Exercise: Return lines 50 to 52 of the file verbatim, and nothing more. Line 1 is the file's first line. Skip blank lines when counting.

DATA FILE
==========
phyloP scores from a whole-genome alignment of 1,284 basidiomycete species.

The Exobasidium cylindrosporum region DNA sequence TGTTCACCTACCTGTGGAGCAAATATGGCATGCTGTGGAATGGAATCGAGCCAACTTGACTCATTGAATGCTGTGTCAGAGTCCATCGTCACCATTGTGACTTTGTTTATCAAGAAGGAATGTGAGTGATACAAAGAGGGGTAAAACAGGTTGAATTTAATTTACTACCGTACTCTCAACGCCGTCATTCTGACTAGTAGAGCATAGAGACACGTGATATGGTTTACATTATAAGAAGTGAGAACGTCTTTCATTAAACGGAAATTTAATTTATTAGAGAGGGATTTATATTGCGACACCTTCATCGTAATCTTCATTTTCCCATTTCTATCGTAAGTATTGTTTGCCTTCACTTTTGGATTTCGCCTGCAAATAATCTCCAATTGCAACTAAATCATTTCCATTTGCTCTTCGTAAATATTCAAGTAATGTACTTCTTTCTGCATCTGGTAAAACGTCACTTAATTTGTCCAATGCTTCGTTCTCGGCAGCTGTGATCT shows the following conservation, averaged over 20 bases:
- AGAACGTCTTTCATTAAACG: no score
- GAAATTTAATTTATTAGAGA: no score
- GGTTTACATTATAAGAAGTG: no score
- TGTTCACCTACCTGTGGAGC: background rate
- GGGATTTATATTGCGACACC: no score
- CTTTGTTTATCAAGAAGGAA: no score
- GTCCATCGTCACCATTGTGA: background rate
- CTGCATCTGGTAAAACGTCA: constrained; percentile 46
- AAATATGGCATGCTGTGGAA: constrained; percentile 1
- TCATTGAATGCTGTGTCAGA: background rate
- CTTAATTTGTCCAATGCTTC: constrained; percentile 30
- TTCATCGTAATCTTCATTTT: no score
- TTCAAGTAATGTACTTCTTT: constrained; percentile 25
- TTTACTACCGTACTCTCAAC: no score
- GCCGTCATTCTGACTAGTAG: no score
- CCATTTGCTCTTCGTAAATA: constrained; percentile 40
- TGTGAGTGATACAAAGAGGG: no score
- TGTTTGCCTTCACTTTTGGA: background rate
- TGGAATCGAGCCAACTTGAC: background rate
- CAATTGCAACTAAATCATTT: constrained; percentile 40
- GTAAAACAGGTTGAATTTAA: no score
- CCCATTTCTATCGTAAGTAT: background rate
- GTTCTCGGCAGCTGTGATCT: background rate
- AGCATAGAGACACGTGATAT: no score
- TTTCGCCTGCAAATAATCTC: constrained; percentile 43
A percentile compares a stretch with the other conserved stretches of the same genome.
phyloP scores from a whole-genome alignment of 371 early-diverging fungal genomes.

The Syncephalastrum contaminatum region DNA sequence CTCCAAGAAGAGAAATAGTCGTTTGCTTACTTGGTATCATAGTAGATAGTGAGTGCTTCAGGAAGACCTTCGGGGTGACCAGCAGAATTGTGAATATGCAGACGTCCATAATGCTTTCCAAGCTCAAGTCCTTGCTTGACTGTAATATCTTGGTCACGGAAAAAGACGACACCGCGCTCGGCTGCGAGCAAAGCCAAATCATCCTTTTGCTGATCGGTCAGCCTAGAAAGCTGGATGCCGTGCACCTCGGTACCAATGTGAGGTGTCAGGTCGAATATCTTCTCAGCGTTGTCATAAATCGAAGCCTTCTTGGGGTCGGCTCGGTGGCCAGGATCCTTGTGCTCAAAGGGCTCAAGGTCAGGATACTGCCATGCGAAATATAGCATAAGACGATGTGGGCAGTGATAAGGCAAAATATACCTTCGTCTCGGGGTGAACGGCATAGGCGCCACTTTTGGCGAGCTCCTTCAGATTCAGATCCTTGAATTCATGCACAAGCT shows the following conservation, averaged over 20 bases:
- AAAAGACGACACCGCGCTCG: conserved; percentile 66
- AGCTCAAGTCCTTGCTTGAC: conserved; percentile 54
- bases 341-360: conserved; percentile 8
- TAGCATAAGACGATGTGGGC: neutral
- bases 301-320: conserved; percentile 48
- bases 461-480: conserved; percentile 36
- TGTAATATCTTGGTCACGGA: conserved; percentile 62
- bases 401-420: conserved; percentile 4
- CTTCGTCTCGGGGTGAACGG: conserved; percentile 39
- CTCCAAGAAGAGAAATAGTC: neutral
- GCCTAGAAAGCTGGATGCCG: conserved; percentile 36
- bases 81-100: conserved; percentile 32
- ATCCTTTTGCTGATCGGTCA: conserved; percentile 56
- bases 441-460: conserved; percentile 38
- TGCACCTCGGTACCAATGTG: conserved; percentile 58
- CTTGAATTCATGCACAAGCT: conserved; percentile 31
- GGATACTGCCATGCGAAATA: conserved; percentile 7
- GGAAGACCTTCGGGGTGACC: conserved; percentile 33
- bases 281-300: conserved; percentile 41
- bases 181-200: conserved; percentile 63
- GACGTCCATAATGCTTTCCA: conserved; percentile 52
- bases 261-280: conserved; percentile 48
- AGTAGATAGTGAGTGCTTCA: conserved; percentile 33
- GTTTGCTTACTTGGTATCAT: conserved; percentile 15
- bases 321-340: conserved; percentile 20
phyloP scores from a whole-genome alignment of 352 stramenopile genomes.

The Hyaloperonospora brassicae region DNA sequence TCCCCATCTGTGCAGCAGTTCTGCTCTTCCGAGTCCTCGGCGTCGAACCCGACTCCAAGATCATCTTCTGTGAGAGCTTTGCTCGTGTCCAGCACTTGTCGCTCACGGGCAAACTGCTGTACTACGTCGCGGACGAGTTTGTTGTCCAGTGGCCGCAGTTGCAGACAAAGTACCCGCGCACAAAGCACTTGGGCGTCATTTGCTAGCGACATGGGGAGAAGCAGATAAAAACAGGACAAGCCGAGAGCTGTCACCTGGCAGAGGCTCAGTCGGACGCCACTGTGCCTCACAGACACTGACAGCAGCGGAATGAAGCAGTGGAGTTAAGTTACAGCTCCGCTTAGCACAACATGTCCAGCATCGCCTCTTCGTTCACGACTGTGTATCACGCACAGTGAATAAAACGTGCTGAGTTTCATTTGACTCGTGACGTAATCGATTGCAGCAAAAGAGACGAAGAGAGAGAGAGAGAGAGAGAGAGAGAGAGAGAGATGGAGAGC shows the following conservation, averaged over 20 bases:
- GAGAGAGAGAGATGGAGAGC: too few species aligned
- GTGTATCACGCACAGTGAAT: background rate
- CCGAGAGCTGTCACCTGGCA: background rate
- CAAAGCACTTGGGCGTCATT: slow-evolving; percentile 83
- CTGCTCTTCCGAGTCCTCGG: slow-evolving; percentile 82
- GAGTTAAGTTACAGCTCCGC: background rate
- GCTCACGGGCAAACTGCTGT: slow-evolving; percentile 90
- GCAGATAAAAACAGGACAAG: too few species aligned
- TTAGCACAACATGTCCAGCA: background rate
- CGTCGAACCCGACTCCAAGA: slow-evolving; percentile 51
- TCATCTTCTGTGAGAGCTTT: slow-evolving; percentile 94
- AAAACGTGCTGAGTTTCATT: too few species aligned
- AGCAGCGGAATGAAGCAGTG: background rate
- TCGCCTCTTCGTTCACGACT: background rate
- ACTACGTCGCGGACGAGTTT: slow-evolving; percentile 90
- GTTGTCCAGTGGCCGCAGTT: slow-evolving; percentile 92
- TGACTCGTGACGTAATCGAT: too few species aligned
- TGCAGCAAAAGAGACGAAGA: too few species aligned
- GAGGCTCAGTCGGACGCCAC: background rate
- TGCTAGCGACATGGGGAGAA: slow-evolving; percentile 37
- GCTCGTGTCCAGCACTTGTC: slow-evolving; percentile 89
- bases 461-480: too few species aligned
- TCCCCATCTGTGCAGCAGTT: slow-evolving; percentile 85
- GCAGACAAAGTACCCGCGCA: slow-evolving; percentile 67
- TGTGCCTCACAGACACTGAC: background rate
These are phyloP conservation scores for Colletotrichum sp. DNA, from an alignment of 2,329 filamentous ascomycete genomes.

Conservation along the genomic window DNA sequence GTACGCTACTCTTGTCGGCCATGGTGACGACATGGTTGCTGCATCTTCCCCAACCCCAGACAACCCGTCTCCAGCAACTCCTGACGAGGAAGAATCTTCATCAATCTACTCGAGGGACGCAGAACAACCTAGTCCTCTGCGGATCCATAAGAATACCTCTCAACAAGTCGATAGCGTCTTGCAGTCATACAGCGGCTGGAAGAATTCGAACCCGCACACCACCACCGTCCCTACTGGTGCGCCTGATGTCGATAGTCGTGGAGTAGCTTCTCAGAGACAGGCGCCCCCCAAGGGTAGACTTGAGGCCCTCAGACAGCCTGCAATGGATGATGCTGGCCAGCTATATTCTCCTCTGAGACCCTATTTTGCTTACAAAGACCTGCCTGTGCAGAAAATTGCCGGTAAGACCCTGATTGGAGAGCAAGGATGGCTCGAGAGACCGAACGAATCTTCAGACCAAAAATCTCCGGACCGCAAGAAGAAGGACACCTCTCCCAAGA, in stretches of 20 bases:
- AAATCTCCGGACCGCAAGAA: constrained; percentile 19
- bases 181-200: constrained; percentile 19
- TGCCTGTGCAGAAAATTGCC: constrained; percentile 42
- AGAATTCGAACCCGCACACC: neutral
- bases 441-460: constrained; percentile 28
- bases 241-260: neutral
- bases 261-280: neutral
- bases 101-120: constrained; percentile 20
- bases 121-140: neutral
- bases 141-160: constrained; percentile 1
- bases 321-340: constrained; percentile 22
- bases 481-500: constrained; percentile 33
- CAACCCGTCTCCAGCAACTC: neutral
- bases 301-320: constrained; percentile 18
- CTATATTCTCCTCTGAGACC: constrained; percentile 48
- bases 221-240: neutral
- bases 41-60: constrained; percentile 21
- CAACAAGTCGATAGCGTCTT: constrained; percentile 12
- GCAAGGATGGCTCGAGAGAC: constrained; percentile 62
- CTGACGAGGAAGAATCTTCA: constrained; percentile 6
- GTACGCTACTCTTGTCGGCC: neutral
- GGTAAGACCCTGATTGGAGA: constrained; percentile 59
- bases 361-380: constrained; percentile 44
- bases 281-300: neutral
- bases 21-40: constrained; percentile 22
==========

- bases 181-200: conserved; percentile 63
- GACGTCCATAATGCTTTCCA: conserved; percentile 52
- bases 261-280: conserved; percentile 48